Friday Rant: Get Ready for a Double-Dip Recession and Its Impact on Procurement (Part 2)

Last Friday, we introduced economic data that suggests the US could be headed for a double-dip recession sooner than many might realize (as early as Q2, when revised numbers come out). In this Friday's post, we'll continue providing what we believe are the most critical checklist supplier recommendations to consider based on the highly probable chance of economic stagnation or contraction. Even if you're a "glass is half-full" type of person, Spend Matters suggests that you're always better off safe than sorry. So why not take the next few weeks during what is often a summer lull to plan for taking action just in case. Below, is our continued set of checklist suggestions:

  • Develop your own economic models -- It's also our recommendation that procurement organizations work closely with finance and any on-staff or retained economists to develop more specific forecasts around demand, supply, commodity price trends, benchmark performance and relative metrics that can help form a P&L forecast, budgeting, margin, forecast data (for suppliers) and related planning and analysis.
  • Invest in supplier development and potential supplier credit facilities for key suppliers -- hopefully your organization has already invested in building a supplier development group that can go in and help improve supplier quality, take waste out of supplier operations and generate savings that both groups can share. If it has, now would be an ideal time to work with this group to identify at-risk suppliers that could be helped by early intervention going into another downturn. This might involve on-site development activities and/or even providing credit facilities, perhaps in the form of low-APR early payment or pre-payment for commodities and raw materials, to key partners.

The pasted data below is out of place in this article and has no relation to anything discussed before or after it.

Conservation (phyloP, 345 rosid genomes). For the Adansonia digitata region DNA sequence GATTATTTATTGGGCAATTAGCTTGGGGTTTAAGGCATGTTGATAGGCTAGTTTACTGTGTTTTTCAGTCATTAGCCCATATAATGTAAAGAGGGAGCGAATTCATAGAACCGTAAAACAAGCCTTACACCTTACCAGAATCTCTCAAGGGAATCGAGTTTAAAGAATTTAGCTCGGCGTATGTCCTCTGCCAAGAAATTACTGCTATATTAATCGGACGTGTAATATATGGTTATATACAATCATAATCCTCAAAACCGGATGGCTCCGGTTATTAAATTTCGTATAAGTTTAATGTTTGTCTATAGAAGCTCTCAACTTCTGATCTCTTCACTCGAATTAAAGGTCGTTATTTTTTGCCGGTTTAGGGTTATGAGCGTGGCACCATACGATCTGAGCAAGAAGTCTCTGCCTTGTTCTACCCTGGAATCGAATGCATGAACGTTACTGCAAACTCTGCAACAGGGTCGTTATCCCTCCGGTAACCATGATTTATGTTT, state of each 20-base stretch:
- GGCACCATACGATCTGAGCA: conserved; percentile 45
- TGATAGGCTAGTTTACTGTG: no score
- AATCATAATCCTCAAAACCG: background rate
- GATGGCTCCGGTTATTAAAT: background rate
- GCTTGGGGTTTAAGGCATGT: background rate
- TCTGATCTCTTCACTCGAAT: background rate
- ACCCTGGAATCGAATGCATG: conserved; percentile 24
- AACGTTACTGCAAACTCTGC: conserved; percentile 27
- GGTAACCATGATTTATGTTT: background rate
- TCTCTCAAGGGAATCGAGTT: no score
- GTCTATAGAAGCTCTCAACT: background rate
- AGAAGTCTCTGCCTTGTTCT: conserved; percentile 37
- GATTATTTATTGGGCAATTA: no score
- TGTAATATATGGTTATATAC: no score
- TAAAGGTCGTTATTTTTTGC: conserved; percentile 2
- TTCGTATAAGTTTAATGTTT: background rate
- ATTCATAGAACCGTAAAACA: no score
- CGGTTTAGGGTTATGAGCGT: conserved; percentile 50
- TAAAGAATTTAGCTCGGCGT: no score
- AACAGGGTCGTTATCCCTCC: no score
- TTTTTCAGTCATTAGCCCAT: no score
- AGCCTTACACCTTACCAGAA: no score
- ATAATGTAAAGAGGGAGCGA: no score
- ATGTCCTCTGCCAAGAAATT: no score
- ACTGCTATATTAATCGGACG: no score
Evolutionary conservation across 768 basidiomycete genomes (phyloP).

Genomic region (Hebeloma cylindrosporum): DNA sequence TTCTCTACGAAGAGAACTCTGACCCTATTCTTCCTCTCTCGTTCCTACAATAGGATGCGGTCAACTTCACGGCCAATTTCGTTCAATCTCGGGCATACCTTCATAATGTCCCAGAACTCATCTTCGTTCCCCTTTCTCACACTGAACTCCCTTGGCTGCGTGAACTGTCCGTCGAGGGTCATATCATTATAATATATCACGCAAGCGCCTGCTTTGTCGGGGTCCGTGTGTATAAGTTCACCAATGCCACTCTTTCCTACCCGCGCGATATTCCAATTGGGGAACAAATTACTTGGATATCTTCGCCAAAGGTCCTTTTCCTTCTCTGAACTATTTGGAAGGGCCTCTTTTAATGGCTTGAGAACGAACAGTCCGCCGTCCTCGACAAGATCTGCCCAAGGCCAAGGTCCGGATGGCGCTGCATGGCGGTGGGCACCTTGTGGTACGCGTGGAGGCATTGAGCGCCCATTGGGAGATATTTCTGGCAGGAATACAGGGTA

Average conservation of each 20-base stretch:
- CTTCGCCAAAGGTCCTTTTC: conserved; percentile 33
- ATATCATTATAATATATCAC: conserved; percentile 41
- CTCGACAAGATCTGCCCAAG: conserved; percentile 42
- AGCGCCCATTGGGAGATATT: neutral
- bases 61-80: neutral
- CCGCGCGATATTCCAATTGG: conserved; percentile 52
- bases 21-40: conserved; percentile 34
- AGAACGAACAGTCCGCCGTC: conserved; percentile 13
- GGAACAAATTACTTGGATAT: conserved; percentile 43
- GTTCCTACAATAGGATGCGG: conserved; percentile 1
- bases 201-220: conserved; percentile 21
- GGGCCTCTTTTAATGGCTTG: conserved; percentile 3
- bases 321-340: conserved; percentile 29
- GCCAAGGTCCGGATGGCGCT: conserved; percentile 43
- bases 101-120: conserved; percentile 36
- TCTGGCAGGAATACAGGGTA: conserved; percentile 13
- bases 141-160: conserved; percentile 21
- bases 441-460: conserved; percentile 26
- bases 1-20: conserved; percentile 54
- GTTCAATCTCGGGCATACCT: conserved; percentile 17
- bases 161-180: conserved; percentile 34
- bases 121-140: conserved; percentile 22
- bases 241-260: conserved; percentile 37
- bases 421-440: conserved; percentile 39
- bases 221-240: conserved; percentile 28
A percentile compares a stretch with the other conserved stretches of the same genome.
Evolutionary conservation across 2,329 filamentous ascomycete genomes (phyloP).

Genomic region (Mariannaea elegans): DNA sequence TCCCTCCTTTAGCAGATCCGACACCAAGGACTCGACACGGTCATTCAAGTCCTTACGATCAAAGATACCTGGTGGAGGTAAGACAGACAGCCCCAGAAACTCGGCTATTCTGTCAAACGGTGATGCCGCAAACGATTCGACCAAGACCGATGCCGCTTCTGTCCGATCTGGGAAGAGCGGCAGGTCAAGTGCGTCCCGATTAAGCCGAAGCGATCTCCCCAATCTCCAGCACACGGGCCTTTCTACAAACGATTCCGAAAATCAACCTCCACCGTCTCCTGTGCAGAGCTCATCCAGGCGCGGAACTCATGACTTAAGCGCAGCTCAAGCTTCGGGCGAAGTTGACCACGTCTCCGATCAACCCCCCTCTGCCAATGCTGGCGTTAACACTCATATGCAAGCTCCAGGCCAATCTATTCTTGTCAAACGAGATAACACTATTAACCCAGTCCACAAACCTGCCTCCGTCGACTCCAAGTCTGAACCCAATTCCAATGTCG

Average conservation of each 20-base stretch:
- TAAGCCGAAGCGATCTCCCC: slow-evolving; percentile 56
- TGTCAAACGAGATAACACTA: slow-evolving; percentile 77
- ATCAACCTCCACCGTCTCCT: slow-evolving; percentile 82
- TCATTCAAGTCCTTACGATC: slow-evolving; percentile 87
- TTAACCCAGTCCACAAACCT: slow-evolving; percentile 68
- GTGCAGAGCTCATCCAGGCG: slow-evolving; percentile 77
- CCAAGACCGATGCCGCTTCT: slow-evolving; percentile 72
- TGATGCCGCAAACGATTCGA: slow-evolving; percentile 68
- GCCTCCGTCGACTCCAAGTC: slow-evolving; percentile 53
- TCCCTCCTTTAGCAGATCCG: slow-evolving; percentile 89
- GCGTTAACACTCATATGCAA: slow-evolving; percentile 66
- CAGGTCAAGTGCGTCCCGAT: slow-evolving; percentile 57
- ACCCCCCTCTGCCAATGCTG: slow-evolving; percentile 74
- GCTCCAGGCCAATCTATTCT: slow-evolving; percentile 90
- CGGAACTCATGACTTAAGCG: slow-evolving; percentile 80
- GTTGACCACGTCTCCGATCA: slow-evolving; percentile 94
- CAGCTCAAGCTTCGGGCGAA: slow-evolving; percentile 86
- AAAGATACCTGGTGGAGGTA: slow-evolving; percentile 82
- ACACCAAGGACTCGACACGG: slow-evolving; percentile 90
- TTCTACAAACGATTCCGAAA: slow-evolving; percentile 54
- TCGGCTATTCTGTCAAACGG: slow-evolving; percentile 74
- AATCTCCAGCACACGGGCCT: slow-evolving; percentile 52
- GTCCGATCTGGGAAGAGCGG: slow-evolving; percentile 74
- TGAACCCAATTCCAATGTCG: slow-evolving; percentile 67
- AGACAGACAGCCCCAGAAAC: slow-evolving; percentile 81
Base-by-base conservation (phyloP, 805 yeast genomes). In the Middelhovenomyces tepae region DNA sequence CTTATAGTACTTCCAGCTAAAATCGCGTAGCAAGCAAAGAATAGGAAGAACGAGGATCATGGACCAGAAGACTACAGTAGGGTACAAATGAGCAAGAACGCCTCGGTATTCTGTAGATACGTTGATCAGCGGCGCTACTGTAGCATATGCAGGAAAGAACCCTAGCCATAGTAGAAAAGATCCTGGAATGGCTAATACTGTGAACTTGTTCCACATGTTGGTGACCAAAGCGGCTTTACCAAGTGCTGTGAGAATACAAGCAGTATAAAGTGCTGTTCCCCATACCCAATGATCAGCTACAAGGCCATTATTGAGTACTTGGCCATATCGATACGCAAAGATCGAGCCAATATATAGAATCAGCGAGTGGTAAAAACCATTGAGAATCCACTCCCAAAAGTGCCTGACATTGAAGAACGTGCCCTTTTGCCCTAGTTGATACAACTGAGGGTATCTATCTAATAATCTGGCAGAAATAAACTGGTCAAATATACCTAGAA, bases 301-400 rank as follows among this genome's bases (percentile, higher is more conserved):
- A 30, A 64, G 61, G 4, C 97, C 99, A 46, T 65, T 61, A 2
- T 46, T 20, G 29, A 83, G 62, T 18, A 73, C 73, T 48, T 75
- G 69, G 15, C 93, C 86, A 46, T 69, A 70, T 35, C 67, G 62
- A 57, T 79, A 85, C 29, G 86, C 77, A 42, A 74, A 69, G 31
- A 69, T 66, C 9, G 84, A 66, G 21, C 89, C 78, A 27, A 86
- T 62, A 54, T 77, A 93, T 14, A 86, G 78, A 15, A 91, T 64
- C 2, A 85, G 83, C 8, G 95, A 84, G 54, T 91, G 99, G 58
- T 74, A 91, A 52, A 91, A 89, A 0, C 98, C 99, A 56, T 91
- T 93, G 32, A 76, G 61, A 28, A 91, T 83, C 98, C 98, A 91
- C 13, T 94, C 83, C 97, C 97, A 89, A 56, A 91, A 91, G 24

• Make sure your spend analysis and P2P (including invoice automation) capabilities are fully in place and ramped up as soon as possible. If you don't have visibility (both historic and forecast) into what you're spending and who you're doing business with, it's not only impossible to act nimbly and take action when it comes to identifying at-risk suppliers, it's also challenging to develop accurate forecasts into your current and future payment obligations -- which directly impacts broader margin, EPS and financial forecasts.
  • Look outside (not just in) when it comes to supplier and supply markets insight -- consider the importance of working with third parties like D&B, Bureau van Dijk, Panjiva and others to gain early warning about supplier stability based on financial and operational (e.g., export shipment) data.
  • Dust off your supplier performance management tools -- supplier performance is the single best indicator of supply risk. If you aren't monitoring every single supplier that is critical to your operations that cannot be easily replaced on a day or week's notice, think long and hard about investing in an SPM solution that can automate many aspects of these efforts and serve as a central repository for managing information and collaborating with internal stakeholders and suppliers.

Jason Busch

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